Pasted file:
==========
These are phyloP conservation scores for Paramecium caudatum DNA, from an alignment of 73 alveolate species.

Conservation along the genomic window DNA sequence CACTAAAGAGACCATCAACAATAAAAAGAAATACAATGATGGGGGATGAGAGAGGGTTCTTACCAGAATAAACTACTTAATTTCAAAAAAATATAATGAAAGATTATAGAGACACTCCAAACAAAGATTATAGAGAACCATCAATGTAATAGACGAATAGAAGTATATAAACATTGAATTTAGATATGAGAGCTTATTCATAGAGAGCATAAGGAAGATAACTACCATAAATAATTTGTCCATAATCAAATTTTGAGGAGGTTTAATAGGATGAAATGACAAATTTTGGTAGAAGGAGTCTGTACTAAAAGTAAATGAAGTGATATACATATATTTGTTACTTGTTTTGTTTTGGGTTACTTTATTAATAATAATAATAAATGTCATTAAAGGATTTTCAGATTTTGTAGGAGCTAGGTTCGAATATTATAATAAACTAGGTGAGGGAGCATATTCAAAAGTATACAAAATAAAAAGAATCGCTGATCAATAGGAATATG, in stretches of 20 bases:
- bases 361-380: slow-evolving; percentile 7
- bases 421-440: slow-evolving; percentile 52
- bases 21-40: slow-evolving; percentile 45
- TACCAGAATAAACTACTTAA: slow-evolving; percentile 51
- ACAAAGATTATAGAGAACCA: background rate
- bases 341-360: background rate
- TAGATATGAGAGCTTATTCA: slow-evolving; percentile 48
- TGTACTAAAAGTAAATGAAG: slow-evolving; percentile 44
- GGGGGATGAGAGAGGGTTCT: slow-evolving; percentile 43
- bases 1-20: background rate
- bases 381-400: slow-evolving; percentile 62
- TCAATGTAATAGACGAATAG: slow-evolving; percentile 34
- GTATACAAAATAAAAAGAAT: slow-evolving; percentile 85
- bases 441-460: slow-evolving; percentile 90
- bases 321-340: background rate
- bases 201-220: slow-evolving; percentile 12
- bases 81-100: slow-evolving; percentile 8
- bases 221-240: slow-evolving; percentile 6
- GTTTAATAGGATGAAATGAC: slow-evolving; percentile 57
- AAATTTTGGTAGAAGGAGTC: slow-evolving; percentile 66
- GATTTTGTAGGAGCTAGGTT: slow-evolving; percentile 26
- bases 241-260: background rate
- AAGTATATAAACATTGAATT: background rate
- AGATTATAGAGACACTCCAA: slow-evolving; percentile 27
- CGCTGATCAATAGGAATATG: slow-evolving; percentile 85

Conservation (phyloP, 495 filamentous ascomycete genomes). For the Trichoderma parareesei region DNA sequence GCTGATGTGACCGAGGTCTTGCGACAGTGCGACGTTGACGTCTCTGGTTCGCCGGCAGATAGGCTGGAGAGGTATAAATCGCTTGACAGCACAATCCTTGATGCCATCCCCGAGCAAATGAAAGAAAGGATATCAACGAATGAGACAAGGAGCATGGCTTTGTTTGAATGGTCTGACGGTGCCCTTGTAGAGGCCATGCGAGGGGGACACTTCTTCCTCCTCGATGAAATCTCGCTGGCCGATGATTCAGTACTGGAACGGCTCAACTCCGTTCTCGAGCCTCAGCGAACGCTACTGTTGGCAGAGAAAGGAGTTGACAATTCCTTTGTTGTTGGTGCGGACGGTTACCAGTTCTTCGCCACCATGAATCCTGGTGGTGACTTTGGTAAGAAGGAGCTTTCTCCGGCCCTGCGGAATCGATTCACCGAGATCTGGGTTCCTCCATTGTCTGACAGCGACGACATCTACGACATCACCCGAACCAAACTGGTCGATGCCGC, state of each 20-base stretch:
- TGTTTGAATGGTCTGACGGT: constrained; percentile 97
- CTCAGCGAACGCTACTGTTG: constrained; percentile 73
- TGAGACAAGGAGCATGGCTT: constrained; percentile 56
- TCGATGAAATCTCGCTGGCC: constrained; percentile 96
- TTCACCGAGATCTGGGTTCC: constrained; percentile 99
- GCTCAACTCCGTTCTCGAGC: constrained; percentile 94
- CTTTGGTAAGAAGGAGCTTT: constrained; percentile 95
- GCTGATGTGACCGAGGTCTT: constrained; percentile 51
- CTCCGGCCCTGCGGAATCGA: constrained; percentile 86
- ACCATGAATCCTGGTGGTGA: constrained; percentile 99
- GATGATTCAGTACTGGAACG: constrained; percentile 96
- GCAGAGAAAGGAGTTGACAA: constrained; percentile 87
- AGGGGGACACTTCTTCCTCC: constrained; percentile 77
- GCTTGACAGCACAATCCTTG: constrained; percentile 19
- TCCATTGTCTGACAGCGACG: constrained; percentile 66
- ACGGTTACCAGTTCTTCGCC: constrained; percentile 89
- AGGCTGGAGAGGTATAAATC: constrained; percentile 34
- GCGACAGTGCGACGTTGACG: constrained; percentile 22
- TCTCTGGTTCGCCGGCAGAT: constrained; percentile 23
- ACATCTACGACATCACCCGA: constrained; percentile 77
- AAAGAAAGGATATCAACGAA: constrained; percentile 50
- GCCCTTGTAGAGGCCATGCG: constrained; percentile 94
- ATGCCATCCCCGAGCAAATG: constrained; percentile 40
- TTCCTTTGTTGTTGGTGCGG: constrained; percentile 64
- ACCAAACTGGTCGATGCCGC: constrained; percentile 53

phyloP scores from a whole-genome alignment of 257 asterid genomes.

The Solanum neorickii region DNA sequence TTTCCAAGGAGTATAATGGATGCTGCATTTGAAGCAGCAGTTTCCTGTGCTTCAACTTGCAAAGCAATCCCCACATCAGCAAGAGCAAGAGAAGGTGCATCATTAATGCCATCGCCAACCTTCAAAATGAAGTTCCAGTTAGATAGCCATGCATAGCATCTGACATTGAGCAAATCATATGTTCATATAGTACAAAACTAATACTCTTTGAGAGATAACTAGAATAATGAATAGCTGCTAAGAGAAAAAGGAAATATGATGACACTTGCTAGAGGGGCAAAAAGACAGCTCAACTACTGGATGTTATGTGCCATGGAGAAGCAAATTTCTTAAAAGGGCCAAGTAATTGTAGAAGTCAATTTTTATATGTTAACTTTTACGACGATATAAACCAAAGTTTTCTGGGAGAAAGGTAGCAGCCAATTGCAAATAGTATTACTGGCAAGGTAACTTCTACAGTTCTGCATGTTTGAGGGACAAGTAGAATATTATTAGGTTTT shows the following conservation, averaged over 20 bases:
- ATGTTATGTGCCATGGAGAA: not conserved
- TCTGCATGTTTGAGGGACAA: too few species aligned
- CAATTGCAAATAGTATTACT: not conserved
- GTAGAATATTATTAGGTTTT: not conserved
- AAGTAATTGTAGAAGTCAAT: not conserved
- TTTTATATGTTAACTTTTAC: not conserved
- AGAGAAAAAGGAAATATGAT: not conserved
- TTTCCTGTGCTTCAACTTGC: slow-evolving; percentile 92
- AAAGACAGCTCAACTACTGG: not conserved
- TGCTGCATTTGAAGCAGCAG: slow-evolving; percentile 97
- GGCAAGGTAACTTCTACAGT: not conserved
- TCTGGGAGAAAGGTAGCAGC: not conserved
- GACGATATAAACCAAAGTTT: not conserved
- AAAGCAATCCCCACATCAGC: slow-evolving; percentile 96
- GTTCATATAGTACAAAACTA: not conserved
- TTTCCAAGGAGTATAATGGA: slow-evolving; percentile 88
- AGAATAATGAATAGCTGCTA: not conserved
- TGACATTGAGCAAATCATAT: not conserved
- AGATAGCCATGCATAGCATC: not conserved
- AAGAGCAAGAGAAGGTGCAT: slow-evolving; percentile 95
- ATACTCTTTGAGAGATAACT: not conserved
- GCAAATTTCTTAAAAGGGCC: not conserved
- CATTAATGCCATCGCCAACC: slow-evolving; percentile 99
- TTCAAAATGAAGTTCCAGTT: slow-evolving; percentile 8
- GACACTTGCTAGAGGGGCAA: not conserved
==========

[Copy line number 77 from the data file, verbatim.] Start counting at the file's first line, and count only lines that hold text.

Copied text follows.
- GCAAATTTCTTAAAAGGGCC: not conserved